A morning panel will kick-off the event, featuring Deborah James, coordinator of Our World Is Not for Sale Network; Nancy Haque of Basic Rights Oregon; Lisa Fithian, author of Shut it Down: Stories from a Fierce, Loving Resistance; and Edgar Franks, farmworker organizer with Familias Unidas por la Justicia (FUJ) who will share stories of what took place in 1999. The panel will then turn to Paul Cheoketen Wagner, Founder of Protectors of the Salish Sea, Ramon Torres, farmworker organizer with FUJ, and other guests about how direct action is utilized by today’s movements to achieve victories. In the afternoon, participants can attend a training on Escalating Resistance and Mass Rebellion with Lisa Fithian, or choose between three movement-building workshops: Seattle’s Green New Deal with Matt Remle (Lakota), co-founder of Mazaska Talks, and Alec Connon, 350Seattle; Campaign to permanently shut down the Northwest Detention Center in Tacoma, with Ashley Del Villar and Fletcher Christie from La Resistencia; and A new global economic constitution written by Amazon? What’s happening in the WTO and what can we do about it, with Deborah James. Art and music will be featured throughout the day, including screen-printing and theater with David Solnit, Direct Action Network organizer in ’99 and North American Arts Organizer, 350.org, and music with Correo Aereo and Jim Page.
“Twenty years after the Seattle protests, the impacts of the WTO has proved its critics right: trade has increased but wages and incomes are flat, inequality is surging, and developing countries – except those that have benefited from trading with China – have not been able to close the gap with rich countries. WTO boosters who are worried about the crisis in the system would do well to realize that the real crisis is the millions of people suffering from harmful WTO policies on agriculture, medicines, the environment, and labor rights among others,” says Deborah James, who continues to track the WTO. “Rather than tinkering at the edges of the dispute mechanism, or negotiating rules to give the future economy away to Big Tech for free, we need to address the fundamental problems with the failed rules of the WTO and implement a Global Green New Deal.”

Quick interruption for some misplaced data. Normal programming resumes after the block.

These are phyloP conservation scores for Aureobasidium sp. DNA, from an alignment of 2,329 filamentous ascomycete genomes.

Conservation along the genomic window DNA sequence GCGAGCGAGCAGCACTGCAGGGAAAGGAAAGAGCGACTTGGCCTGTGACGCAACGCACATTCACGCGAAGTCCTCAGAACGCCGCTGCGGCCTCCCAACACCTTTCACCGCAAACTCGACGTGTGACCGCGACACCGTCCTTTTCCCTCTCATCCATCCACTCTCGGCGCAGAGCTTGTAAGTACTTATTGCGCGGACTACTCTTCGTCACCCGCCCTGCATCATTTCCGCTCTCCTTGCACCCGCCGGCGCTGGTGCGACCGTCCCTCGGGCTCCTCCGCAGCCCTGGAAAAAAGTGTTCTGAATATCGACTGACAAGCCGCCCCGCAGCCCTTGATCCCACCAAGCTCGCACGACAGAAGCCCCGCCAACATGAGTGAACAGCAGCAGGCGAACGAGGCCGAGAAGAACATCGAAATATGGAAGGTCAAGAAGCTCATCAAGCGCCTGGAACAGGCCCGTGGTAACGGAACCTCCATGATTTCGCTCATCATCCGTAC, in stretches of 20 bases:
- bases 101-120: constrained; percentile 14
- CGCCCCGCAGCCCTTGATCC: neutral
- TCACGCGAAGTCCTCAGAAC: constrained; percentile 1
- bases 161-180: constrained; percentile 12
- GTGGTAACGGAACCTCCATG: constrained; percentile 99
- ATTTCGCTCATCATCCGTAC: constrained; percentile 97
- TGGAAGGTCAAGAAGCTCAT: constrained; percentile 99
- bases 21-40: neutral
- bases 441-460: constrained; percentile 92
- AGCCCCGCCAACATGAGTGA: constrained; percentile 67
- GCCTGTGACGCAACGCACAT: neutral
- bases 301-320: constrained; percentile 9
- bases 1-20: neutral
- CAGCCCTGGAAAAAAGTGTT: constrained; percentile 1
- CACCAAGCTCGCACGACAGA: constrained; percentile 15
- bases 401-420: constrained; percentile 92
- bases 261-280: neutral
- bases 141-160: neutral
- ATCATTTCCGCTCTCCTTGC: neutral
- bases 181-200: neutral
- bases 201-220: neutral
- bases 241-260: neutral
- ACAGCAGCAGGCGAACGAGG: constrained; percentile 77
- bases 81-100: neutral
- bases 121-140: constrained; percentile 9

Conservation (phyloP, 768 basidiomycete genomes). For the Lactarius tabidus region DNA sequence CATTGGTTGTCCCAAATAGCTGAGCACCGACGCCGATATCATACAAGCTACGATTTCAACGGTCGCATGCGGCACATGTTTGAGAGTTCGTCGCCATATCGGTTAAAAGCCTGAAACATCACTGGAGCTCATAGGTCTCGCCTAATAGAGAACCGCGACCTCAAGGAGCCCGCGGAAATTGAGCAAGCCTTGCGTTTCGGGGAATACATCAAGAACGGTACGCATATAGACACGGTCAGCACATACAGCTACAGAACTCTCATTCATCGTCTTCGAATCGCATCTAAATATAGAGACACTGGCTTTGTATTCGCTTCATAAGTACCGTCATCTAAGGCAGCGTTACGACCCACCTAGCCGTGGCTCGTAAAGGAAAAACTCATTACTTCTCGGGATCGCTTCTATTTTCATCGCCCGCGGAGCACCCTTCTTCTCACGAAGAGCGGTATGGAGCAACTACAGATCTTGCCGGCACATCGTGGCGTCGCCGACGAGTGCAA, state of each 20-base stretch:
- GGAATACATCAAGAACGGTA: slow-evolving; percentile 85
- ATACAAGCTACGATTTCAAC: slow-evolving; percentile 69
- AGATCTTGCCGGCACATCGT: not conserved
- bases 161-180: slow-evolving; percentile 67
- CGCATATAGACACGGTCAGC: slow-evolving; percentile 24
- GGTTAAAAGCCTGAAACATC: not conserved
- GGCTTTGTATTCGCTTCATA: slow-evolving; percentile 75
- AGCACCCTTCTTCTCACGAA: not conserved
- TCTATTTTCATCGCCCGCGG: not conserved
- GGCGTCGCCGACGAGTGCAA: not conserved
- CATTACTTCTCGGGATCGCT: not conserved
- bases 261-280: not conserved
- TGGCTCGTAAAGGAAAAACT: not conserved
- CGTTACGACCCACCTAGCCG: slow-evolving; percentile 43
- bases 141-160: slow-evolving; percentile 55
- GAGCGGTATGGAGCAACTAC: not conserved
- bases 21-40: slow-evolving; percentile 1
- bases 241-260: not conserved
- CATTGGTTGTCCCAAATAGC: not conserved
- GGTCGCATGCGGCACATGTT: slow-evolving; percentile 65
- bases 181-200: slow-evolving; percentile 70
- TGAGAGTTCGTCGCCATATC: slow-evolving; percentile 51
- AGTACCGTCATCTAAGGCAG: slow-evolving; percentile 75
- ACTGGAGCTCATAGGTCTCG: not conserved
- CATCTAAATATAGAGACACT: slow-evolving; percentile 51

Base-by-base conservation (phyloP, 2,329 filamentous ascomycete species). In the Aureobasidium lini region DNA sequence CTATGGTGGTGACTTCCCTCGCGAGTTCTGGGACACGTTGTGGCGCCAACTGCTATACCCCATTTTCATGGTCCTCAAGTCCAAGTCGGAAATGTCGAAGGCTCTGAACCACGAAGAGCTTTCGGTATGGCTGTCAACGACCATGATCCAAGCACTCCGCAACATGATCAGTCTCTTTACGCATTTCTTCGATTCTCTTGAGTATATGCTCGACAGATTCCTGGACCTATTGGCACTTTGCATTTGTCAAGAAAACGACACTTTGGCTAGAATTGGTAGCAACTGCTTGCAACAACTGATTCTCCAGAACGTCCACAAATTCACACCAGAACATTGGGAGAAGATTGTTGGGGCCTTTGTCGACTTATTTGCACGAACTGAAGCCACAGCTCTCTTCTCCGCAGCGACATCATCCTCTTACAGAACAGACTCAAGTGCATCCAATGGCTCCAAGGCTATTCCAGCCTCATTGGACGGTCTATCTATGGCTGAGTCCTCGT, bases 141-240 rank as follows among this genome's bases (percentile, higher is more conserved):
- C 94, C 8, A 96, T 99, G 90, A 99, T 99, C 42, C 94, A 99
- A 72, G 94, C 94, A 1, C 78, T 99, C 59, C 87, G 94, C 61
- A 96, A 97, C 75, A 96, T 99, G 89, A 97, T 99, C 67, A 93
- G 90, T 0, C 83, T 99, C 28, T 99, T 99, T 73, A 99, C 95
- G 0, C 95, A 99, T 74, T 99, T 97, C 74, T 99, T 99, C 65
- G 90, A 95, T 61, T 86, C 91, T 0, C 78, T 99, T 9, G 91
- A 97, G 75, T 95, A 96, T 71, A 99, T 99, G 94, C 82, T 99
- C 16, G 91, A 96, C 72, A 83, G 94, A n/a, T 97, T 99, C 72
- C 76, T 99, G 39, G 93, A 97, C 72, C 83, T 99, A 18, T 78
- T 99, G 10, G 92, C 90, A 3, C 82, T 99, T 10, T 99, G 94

Many events are being organized locally and nationally for the WTO Shut Down Anniversary. On Saturday, December 7th, Washington Fair Trade Coalition will host a rally and march starting at 10am at Occidental Park, featuring street theater and music; followed by an afternoon of workshops at Town Hall with a keynote from Nobel laureate economist Joseph Stiglitz and Lori Wallach, director of Global Trade Watch. In Houston, TX, Indymedia is organizing an anniversary gathering and gallery exhibit showcasing 20 years of historical independent media archives.
Media is encouraged to attend the Town Hall event on November 30th to hear directly from social movement activists on the ground then and today.
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Community Alliance for Global Justice educates and mobilizes with individuals and organizations to strengthen local economies everywhere. CAGJ is grassroots, community-based and committed to anti-oppressive organizing as we build solidarity across diverse movements. CAGJ seeks to transform unjust trade and agricultural policies and practices imposed by corporations, governments and other institutions while creating and supporting alternatives that embody social justice, sustainability, diversity and grassroots democracy.